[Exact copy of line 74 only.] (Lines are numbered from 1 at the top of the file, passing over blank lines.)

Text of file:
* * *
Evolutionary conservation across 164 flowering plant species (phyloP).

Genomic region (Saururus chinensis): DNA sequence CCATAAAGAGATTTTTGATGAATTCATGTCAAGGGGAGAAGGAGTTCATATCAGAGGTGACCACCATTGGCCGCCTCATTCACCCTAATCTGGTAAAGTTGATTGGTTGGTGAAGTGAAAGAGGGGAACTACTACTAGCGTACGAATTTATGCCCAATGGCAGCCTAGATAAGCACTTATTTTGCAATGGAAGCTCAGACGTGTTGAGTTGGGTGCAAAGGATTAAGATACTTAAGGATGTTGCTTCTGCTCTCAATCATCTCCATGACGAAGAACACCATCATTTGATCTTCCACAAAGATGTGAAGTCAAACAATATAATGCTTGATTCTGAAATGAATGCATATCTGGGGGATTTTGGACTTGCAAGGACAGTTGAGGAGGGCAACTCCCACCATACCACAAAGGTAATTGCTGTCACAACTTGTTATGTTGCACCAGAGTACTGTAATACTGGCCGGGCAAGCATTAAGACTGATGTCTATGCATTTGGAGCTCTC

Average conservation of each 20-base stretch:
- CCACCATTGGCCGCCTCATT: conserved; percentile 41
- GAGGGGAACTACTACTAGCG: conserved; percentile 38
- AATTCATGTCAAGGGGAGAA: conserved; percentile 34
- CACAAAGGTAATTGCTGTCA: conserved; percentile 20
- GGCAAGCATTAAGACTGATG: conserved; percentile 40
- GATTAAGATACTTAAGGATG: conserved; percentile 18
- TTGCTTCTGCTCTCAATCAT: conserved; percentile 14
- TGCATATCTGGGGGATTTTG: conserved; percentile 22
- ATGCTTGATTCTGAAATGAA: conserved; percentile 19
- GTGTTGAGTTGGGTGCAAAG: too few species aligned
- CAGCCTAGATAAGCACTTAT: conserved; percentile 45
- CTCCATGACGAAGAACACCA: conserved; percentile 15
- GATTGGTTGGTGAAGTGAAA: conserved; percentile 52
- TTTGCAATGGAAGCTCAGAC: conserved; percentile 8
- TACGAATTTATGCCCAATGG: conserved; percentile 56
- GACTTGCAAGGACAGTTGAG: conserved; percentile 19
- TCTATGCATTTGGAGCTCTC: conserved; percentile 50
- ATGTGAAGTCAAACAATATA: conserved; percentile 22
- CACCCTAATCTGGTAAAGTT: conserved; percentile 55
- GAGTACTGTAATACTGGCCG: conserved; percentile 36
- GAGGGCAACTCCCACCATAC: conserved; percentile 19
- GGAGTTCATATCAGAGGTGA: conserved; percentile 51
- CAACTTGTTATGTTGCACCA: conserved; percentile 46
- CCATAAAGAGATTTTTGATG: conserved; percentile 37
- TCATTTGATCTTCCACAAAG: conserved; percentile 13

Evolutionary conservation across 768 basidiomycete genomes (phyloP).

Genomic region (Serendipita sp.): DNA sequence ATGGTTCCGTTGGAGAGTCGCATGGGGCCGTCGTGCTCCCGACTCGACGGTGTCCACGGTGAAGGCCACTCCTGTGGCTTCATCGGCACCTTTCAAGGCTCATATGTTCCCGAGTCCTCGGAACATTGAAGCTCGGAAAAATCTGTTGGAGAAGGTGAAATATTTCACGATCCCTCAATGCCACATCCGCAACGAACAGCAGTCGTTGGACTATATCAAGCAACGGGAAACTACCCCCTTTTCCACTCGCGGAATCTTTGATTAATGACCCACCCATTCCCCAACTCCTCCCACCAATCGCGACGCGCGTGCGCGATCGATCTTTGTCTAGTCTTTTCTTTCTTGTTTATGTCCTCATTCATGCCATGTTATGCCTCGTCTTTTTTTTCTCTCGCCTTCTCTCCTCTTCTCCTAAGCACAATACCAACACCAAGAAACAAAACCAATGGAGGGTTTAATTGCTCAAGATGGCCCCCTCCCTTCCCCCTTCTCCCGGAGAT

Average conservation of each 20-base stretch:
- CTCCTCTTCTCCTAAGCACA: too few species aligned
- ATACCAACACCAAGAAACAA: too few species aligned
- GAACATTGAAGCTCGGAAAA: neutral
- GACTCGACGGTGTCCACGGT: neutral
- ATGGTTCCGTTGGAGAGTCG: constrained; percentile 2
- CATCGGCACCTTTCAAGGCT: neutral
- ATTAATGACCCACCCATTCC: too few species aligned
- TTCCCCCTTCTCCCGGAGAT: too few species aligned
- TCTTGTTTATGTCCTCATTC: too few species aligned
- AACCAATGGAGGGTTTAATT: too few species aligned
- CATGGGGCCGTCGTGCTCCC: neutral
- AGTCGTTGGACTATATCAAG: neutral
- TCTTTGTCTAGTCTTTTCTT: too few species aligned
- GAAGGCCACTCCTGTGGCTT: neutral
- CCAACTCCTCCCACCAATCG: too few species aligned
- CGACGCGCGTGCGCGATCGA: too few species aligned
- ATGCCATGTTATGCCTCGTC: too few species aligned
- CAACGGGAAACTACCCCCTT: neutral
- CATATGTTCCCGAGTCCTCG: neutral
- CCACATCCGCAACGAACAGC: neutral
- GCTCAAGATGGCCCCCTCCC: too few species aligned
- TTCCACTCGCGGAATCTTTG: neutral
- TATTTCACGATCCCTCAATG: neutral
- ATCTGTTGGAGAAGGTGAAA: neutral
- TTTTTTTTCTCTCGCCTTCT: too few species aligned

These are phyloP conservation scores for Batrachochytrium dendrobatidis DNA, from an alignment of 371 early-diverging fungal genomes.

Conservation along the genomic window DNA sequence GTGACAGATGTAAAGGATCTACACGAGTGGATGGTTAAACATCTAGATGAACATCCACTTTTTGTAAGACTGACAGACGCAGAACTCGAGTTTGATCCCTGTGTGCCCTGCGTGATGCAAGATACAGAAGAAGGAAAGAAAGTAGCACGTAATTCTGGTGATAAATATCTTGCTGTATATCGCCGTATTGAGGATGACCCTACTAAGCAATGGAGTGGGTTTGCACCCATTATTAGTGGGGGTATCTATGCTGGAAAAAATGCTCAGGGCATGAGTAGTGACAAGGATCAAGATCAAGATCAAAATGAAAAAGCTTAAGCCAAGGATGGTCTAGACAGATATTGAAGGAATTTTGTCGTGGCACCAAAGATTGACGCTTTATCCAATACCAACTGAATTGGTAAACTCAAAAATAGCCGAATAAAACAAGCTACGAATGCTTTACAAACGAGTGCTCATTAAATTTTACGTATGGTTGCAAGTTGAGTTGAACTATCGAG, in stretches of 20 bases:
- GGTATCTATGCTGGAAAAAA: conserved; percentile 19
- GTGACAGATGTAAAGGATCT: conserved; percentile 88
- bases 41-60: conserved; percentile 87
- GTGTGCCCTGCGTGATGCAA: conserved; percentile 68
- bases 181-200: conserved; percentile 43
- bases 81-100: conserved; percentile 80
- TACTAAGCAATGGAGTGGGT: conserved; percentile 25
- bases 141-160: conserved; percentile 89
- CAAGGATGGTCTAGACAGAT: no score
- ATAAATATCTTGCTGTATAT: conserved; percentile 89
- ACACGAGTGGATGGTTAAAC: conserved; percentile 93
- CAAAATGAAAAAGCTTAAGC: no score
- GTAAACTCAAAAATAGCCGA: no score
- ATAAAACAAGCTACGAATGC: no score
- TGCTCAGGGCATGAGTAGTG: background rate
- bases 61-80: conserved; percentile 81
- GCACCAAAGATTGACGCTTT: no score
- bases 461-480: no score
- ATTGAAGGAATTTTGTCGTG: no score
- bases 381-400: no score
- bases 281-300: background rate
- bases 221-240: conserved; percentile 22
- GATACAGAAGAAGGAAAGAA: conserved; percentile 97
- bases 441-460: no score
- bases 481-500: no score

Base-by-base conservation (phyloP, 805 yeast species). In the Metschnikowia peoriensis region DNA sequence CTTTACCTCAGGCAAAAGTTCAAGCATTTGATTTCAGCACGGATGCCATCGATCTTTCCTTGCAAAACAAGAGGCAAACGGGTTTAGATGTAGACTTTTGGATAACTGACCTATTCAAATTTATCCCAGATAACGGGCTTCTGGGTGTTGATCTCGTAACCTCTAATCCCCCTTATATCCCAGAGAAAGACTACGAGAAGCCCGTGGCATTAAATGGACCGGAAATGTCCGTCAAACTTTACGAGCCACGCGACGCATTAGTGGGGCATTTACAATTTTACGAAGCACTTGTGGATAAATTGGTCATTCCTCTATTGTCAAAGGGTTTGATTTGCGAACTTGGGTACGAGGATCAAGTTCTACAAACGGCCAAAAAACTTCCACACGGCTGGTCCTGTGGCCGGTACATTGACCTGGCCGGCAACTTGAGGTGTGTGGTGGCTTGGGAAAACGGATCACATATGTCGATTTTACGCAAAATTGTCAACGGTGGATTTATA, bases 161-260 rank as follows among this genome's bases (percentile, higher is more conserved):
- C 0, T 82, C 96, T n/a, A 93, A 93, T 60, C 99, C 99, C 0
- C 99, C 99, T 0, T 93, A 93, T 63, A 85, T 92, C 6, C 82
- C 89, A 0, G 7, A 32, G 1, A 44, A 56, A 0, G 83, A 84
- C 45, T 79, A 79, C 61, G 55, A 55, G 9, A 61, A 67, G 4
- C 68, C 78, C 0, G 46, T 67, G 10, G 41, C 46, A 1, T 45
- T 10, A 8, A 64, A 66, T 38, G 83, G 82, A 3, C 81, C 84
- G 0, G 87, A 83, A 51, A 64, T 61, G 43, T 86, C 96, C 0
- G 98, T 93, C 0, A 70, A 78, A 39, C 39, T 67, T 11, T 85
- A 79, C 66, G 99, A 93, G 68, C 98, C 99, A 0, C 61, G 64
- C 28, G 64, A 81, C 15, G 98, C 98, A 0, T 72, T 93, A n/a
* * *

- bases 61-80: conserved; percentile 81